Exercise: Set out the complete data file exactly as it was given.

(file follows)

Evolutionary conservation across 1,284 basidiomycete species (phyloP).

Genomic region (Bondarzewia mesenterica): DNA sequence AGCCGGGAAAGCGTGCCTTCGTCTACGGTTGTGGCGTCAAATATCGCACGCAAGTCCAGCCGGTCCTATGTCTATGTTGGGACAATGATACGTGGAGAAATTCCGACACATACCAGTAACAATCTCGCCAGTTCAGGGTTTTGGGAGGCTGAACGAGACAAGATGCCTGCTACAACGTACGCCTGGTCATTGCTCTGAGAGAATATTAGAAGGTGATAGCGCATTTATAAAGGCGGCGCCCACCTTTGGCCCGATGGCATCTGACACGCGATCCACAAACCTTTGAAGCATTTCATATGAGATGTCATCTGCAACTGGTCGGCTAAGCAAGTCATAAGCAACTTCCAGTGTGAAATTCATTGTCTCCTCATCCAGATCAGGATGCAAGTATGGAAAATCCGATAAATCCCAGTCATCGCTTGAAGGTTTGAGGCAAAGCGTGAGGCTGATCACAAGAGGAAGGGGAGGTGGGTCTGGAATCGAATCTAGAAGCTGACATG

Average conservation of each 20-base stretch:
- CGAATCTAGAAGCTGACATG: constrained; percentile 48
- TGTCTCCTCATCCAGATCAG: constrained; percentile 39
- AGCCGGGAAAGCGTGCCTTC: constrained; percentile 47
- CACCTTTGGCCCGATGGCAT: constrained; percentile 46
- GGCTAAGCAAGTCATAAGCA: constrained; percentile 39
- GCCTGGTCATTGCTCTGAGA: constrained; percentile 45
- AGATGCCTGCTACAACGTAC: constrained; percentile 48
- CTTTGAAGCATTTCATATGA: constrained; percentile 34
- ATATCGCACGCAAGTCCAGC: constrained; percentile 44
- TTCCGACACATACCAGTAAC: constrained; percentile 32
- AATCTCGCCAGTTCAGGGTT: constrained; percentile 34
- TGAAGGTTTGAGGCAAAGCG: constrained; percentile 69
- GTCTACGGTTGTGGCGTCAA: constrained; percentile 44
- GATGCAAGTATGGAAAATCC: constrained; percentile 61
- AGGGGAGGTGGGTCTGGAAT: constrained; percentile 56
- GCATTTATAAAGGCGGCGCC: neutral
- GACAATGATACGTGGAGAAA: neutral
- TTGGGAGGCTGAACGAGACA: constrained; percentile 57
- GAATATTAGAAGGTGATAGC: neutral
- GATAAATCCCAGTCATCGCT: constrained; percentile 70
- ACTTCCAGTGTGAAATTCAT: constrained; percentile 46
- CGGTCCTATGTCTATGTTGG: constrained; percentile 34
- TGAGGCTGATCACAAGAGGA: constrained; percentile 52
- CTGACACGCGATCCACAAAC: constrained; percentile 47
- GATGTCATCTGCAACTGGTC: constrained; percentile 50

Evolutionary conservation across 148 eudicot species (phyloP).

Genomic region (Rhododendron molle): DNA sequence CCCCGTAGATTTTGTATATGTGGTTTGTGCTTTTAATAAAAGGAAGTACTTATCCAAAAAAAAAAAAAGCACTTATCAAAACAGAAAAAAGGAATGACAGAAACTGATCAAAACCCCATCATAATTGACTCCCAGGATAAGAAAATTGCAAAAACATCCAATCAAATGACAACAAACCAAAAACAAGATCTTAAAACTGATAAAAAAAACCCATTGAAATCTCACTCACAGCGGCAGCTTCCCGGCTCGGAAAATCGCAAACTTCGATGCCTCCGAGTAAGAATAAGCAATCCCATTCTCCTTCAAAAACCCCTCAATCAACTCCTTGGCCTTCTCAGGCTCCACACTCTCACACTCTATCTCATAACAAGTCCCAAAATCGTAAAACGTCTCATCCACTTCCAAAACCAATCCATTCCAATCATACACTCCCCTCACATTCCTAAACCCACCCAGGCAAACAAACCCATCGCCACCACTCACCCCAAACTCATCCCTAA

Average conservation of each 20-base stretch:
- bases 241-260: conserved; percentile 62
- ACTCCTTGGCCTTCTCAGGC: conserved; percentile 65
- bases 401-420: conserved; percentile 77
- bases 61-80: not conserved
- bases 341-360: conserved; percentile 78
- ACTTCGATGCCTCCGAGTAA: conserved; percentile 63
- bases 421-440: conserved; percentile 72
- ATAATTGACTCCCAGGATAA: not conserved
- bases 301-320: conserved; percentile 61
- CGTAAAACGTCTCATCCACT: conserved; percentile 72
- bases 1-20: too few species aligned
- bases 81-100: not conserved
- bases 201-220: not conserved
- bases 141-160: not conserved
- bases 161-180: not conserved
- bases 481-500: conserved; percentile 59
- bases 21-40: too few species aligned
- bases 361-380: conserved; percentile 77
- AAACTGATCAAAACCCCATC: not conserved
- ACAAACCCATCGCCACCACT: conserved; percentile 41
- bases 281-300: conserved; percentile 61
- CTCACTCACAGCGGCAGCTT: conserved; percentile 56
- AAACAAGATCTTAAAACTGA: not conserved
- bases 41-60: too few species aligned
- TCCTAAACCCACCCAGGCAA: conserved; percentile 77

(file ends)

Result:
Evolutionary conservation across 1,284 basidiomycete species (phyloP).

Genomic region (Bondarzewia mesenterica): DNA sequence AGCCGGGAAAGCGTGCCTTCGTCTACGGTTGTGGCGTCAAATATCGCACGCAAGTCCAGCCGGTCCTATGTCTATGTTGGGACAATGATACGTGGAGAAATTCCGACACATACCAGTAACAATCTCGCCAGTTCAGGGTTTTGGGAGGCTGAACGAGACAAGATGCCTGCTACAACGTACGCCTGGTCATTGCTCTGAGAGAATATTAGAAGGTGATAGCGCATTTATAAAGGCGGCGCCCACCTTTGGCCCGATGGCATCTGACACGCGATCCACAAACCTTTGAAGCATTTCATATGAGATGTCATCTGCAACTGGTCGGCTAAGCAAGTCATAAGCAACTTCCAGTGTGAAATTCATTGTCTCCTCATCCAGATCAGGATGCAAGTATGGAAAATCCGATAAATCCCAGTCATCGCTTGAAGGTTTGAGGCAAAGCGTGAGGCTGATCACAAGAGGAAGGGGAGGTGGGTCTGGAATCGAATCTAGAAGCTGACATG

Average conservation of each 20-base stretch:
- CGAATCTAGAAGCTGACATG: constrained; percentile 48
- TGTCTCCTCATCCAGATCAG: constrained; percentile 39
- AGCCGGGAAAGCGTGCCTTC: constrained; percentile 47
- CACCTTTGGCCCGATGGCAT: constrained; percentile 46
- GGCTAAGCAAGTCATAAGCA: constrained; percentile 39
- GCCTGGTCATTGCTCTGAGA: constrained; percentile 45
- AGATGCCTGCTACAACGTAC: constrained; percentile 48
- CTTTGAAGCATTTCATATGA: constrained; percentile 34
- ATATCGCACGCAAGTCCAGC: constrained; percentile 44
- TTCCGACACATACCAGTAAC: constrained; percentile 32
- AATCTCGCCAGTTCAGGGTT: constrained; percentile 34
- TGAAGGTTTGAGGCAAAGCG: constrained; percentile 69
- GTCTACGGTTGTGGCGTCAA: constrained; percentile 44
- GATGCAAGTATGGAAAATCC: constrained; percentile 61
- AGGGGAGGTGGGTCTGGAAT: constrained; percentile 56
- GCATTTATAAAGGCGGCGCC: neutral
- GACAATGATACGTGGAGAAA: neutral
- TTGGGAGGCTGAACGAGACA: constrained; percentile 57
- GAATATTAGAAGGTGATAGC: neutral
- GATAAATCCCAGTCATCGCT: constrained; percentile 70
- ACTTCCAGTGTGAAATTCAT: constrained; percentile 46
- CGGTCCTATGTCTATGTTGG: constrained; percentile 34
- TGAGGCTGATCACAAGAGGA: constrained; percentile 52
- CTGACACGCGATCCACAAAC: constrained; percentile 47
- GATGTCATCTGCAACTGGTC: constrained; percentile 50

Evolutionary conservation across 148 eudicot species (phyloP).

Genomic region (Rhododendron molle): DNA sequence CCCCGTAGATTTTGTATATGTGGTTTGTGCTTTTAATAAAAGGAAGTACTTATCCAAAAAAAAAAAAAGCACTTATCAAAACAGAAAAAAGGAATGACAGAAACTGATCAAAACCCCATCATAATTGACTCCCAGGATAAGAAAATTGCAAAAACATCCAATCAAATGACAACAAACCAAAAACAAGATCTTAAAACTGATAAAAAAAACCCATTGAAATCTCACTCACAGCGGCAGCTTCCCGGCTCGGAAAATCGCAAACTTCGATGCCTCCGAGTAAGAATAAGCAATCCCATTCTCCTTCAAAAACCCCTCAATCAACTCCTTGGCCTTCTCAGGCTCCACACTCTCACACTCTATCTCATAACAAGTCCCAAAATCGTAAAACGTCTCATCCACTTCCAAAACCAATCCATTCCAATCATACACTCCCCTCACATTCCTAAACCCACCCAGGCAAACAAACCCATCGCCACCACTCACCCCAAACTCATCCCTAA

Average conservation of each 20-base stretch:
- bases 241-260: conserved; percentile 62
- ACTCCTTGGCCTTCTCAGGC: conserved; percentile 65
- bases 401-420: conserved; percentile 77
- bases 61-80: not conserved
- bases 341-360: conserved; percentile 78
- ACTTCGATGCCTCCGAGTAA: conserved; percentile 63
- bases 421-440: conserved; percentile 72
- ATAATTGACTCCCAGGATAA: not conserved
- bases 301-320: conserved; percentile 61
- CGTAAAACGTCTCATCCACT: conserved; percentile 72
- bases 1-20: too few species aligned
- bases 81-100: not conserved
- bases 201-220: not conserved
- bases 141-160: not conserved
- bases 161-180: not conserved
- bases 481-500: conserved; percentile 59
- bases 21-40: too few species aligned
- bases 361-380: conserved; percentile 77
- AAACTGATCAAAACCCCATC: not conserved
- ACAAACCCATCGCCACCACT: conserved; percentile 41
- bases 281-300: conserved; percentile 61
- CTCACTCACAGCGGCAGCTT: conserved; percentile 56
- AAACAAGATCTTAAAACTGA: not conserved
- bases 41-60: too few species aligned
- TCCTAAACCCACCCAGGCAA: conserved; percentile 77